First, let’s get this out of the way. You can be more positive than a cartoon sponge, but even your enthusiasm has a chance of being afflicted by the constant negativity of a friend.

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                                                  In fact, negativity has been proven to damage your health physically, making you vulnerable to high levels of stress and even cardiac disease. There’s no reason to get hurt because of someone else’s bad mood.

                                                  Though this may be a little tricky depending on your situation, working to spend slightly less time around negative people will keep your own spirits from slipping as well.

                                                  2. Speak up for yourself.

                                                  Don’t just absorb the comments that you are being bombarded with, especially if they are about you. It’s wise to be quick to listen and slow to speak, but being too quiet can give the person the impression that you are accepting what’s being said.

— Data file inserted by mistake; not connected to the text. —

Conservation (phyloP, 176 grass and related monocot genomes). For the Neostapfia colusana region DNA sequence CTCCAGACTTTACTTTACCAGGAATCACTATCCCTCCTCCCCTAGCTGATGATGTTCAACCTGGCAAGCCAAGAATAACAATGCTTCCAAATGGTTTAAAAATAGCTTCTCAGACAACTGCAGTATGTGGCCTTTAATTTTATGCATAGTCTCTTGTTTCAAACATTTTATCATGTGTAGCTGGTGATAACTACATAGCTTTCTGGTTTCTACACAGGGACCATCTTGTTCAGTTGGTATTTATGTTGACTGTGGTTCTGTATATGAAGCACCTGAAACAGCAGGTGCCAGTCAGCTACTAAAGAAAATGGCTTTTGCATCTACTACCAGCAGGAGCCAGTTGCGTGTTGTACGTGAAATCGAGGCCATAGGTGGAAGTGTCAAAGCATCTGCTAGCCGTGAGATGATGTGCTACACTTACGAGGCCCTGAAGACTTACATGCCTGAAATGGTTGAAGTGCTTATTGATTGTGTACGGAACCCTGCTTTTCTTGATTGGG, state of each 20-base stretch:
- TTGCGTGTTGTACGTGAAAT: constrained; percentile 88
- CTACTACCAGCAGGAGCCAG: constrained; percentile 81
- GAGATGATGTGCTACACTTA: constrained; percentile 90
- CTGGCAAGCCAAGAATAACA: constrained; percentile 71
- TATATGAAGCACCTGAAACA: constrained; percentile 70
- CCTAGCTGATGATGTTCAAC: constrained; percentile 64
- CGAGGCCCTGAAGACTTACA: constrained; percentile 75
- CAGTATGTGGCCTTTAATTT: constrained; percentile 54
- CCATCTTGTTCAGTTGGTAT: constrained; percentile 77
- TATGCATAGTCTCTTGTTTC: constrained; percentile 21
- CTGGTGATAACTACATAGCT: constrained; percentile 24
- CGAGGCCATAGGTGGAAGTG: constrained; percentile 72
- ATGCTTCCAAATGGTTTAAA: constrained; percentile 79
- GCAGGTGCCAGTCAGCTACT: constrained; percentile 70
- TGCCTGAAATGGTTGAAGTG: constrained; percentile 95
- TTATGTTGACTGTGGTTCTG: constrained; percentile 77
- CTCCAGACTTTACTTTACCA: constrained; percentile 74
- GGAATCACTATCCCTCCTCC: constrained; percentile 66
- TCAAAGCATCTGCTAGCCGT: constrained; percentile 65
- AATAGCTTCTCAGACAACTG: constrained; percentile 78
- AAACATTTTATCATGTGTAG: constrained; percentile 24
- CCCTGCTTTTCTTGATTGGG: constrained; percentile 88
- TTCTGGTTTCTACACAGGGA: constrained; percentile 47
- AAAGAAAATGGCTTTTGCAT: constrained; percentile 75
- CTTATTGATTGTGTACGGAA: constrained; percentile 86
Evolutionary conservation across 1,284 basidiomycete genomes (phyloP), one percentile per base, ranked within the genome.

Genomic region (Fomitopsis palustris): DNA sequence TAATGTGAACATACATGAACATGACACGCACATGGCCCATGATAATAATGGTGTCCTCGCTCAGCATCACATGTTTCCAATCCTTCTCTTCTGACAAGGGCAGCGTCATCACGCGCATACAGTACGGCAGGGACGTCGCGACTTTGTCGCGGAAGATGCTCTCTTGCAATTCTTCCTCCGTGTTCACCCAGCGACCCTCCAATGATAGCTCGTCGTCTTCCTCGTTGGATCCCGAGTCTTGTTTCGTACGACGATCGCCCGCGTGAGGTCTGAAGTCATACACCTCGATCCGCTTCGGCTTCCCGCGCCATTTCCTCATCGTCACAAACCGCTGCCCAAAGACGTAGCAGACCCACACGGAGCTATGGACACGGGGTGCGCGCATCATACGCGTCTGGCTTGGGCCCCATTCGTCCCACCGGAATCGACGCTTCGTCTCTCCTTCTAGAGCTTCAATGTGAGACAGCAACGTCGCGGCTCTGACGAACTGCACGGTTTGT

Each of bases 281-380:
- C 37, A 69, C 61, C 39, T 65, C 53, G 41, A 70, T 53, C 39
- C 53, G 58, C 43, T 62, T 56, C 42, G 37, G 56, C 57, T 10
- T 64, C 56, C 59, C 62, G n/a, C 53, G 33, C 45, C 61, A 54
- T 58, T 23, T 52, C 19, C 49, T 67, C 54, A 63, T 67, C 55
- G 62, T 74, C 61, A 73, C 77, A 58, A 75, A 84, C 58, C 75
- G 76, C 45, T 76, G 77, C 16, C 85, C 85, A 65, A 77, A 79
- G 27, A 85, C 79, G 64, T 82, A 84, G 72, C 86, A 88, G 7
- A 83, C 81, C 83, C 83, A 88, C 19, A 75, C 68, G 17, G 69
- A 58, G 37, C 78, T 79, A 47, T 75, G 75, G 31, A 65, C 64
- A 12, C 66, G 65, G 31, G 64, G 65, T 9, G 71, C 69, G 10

3. Don’t pretend that their behavior is “OK.”

                                                  This is an easy trap to fall into. Point out to the person that their constant negativity isn’t a good thing. We don’t want to do this because it’s far easier to let someone sit in their woes, and we’d rather just stay out of it.